National Anthropological Archives

Guide to the White Fathers photograph collection

Summary
Collection ID:
NAA.1998-83
Creators:
White Fathers
Dates:
undated
Languages:
Photograph captions are in
English
and
French
.
Physical Description:
21.75 Linear feet
Repository:

Scope and Contents
Scope and Contents
The collection includes approximately 20,000 black-and-white photographic prints, most ranging in size between 3x5 and 5x7 inches. The verso of many of the prints have English or French captions affixed to them. Crop marks and comments occasionally appear on the prints.
The original arrangment of the collection, which has been retained, was intended to facilitate the retrieval of images for the society's publications, such as White Fathers Magazine. The collection is divided into four series: 1) African prints arranged by subject; 2) prints of the society's missionaries arranged by name; 3) photographs of Europe and America, including the Washington, D.C. headquarters and its staff; and 4) miscellaneous materials, including commercial postcard collections in their original wrappings, photographic negatives (many arranged by photographer's name) and unlabeled rolls of negatives. This register describes only the photographs of Africa in Series 1, which comprise about 80% of the collection. The subject headings reproduced here were typed verbatim from the original file separaters. The abbreviation s.f. refers to a subject file, while l.f. refers to a large file or broad category of prints. [The archivist's annotations are enclosed in square brackets.]
The photographs depict a wide variety of themes and subjects. Catholic religious life is well represented in the collection. Native African religious practices are also represented, but are found under subject headings such as Witch Doctors Witch Craft. A large number of images relate to education, construction projects, handicrafts, flora and fauna. African personalities, both religious and secular, are also depicted. Countries represented include: Algeria, Burkina Faso (formerly Upper Volta), Burundi, Cameroon, Congo, Gabon, Ghana, Kenya, Malawi, Mali, Nigeria, Rhodesia (check), Rwanda (Ruanda-Urundi), Sudan, Tanzania, Tunisia, Uganda, Zambia The greatest number of prints concern Ghana, followed by Tanzania. A smaller number of prints concern Ethiopia, Guinea, Liberia, Mozambique and Senegal.
Please note that the contents of the collection and the language and terminology used reflect the context and culture of the time of its creation. As an historical document, its contents may be at odds with contemporary views and terminology and considered offensive today. The information within this collection does not reflect the views of the Smithsonian Institution or National Anthropological Archives, but is available in its original form to facilitate research.

Historical Note
Historical Note
The Society of Missionaries of Africa, commonly known as the White Fathers or Pères blancs, was founded in 1868 by Cardinal Charles M. Lavigerie, the first Catholic Archbishop of Algiers. Nicknamed "White Fathers" for their distinctive habit resembling the white robes of the Algerian Arabs, their order was originally dedicated to the education and conversion of the people of Central and Northern Africa. In 1876 and 1881 two groups of missionaries were sent across the Sahara to open mission in the Sudan, but efforts failed when their African guides revolted. Over 23 missionaries died before a post was established in Timbuktu in 1890. The White Fathers also succeeded in establishing missions among the Berbers of Jurjura (Algeria), in the Sudan, Uganda, Tanganyika (now Tanzania) and the upper Congo by the 1880s. Despite resistance from local chiefs and governments, the society continued to expand, setting up hospitals, elementary, normal and technical schools and seminaries in Africa as well as training schools in Canada, Belgium, Holland, Germany and France. After World War II the society's influence declined, though it still operates today.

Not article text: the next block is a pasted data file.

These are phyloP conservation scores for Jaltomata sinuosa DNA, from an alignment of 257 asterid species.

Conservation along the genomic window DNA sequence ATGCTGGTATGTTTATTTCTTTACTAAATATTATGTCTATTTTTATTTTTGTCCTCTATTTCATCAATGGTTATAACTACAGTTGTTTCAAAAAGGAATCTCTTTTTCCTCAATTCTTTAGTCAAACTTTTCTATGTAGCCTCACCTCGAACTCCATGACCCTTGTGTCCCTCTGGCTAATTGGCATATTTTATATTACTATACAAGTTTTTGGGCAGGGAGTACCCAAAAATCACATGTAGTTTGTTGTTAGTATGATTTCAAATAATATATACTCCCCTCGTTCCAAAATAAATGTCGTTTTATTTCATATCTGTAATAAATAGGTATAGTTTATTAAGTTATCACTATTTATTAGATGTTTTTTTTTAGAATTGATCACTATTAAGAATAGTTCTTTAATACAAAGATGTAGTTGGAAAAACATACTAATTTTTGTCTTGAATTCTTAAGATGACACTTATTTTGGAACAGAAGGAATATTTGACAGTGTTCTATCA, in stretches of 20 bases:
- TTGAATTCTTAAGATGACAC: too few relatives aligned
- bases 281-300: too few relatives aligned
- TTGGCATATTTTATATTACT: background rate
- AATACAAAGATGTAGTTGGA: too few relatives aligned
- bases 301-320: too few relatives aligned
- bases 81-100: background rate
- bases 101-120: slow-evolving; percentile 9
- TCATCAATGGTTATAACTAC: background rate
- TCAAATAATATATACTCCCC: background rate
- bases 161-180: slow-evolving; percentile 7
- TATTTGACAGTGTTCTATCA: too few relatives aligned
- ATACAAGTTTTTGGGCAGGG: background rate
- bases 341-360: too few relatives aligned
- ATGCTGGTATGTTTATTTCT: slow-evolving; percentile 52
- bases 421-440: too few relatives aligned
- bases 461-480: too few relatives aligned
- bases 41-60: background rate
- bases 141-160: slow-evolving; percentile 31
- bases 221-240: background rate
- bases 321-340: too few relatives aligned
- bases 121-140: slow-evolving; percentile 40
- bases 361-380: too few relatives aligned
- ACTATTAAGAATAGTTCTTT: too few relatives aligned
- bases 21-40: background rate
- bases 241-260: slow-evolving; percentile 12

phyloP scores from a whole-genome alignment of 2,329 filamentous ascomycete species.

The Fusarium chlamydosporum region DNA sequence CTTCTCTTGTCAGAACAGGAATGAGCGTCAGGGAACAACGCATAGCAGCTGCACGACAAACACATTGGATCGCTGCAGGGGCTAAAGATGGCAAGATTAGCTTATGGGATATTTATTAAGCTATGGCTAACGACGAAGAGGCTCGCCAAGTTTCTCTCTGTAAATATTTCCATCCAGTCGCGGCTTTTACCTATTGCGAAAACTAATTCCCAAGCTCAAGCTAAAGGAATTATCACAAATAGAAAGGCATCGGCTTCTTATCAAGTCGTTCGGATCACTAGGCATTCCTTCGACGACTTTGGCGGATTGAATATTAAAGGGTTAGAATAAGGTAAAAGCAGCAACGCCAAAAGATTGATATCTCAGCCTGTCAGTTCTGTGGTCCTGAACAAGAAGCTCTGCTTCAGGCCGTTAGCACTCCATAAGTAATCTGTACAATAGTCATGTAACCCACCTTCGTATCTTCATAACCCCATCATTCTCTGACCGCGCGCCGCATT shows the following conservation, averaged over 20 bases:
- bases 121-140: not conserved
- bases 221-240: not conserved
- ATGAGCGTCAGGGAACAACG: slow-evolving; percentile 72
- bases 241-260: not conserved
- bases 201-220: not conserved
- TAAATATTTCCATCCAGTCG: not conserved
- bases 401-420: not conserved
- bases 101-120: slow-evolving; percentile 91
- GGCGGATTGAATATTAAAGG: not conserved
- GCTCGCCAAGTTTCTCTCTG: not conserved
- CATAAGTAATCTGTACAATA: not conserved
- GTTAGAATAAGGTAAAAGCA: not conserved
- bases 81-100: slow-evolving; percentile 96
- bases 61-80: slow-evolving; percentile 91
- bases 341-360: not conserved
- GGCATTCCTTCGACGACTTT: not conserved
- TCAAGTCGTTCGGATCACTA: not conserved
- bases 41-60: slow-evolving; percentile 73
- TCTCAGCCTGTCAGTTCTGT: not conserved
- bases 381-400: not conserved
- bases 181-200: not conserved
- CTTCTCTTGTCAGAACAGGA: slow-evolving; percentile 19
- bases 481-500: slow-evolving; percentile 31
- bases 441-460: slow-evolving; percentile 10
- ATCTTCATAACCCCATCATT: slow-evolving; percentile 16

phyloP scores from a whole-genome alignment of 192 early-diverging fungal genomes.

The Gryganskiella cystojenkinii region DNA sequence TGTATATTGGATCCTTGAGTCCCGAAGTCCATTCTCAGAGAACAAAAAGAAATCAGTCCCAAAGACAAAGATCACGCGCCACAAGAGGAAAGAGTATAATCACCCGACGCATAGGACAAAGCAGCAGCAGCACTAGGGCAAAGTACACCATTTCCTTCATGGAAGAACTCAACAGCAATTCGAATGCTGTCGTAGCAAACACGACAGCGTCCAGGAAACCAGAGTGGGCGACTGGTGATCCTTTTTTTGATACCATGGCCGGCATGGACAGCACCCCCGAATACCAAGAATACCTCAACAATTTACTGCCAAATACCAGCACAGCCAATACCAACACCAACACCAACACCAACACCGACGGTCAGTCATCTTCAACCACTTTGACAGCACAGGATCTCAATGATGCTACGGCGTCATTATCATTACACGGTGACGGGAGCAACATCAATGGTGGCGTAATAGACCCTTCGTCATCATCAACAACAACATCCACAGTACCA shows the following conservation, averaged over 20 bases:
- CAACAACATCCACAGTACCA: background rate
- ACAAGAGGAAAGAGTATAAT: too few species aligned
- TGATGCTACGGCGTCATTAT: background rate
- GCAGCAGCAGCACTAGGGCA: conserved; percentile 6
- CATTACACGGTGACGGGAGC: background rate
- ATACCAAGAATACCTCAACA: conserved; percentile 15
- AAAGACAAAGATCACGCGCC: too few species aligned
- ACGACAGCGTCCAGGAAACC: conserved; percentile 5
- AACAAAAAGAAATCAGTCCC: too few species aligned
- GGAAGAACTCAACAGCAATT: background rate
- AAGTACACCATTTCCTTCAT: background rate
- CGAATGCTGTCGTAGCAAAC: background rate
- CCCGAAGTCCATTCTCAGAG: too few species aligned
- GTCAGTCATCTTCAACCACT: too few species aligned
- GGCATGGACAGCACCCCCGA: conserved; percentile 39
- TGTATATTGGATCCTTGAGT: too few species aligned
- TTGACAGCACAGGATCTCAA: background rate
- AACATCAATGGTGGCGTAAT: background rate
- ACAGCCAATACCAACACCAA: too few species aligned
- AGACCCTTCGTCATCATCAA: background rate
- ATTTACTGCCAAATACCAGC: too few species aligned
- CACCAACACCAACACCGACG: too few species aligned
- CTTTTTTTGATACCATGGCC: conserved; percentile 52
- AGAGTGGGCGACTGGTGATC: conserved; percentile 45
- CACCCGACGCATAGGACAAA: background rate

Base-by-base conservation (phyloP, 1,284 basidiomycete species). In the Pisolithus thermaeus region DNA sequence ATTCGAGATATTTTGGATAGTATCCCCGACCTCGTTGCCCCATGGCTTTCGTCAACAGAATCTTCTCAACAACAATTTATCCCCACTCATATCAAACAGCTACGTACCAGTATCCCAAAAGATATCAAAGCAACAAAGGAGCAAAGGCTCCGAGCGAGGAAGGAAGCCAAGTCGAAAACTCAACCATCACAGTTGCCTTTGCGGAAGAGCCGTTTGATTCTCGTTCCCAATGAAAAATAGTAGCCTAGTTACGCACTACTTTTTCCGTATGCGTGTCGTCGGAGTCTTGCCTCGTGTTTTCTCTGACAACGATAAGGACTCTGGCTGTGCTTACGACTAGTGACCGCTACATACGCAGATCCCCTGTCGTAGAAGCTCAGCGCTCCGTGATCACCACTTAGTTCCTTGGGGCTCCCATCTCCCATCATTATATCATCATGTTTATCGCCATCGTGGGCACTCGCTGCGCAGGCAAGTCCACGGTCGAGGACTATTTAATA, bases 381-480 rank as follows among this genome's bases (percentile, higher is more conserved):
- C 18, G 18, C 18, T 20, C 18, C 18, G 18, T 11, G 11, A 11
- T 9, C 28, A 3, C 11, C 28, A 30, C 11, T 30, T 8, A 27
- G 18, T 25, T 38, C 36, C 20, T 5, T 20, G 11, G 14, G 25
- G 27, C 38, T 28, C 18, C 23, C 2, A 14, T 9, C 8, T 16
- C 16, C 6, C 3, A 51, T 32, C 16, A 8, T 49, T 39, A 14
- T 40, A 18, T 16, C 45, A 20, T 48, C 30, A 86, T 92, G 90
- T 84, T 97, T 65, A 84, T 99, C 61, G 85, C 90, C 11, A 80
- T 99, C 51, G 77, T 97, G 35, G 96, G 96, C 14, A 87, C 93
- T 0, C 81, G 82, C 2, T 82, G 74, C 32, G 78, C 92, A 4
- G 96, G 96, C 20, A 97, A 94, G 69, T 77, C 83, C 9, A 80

Administration
Immediate Source of Acquisition
The collection was received from the Washington, D.C. headquarters of the Society of Missionaries of Africa in September1998.
Separated Materials
118 titled 16mm film prints and related materials were transferred to the Human Studies Film Archives.

Using the Collection
Conditions Governing Access
The White Fathers photograph collection is open for research.
Access to the White Fathers photograph collection requires an appointment.
Preferred Citation
White Father photograph collection, National Anthropological Archives, Smithsonian Institution
Conditions Governing Use
Contact the repository for terms of use.

Related Materials
Another collection of photographs relating to the White Fathers is held by Eliot Elisofon Photographic Archives at the National Museum of African Art.
Records of the Society are maintained by the White Fathers Generalate in Rome. For additional information, see: Annexes des Archives de la Maison généralice des Pères blancs (Rome: [s.n.], 1970) and René X. Lamey, "Archives de la Société des Missionnaires d'Afrique (Pères Blancs)" in Guida delle fonti per la storia dell'Africa a sud del Sahara negli archivi della Santa Sede e negli archivi ecclesiastici d'Italia / a cura di Lajos Pâasztor. (Zug, Switzerland: Inter Documentation Co., c1983, pp. 388-413).

Keywords
Keywords table of terms and types.
Keyword Terms Keyword Types
Africa Geographic Search Smithsonian Collections Search ArchiveGrid

Repository Contact
National Anthropological Archives
Museum Support Center
4210 Silver Hill Road
Suitland, Maryland 20746
naa@si.edu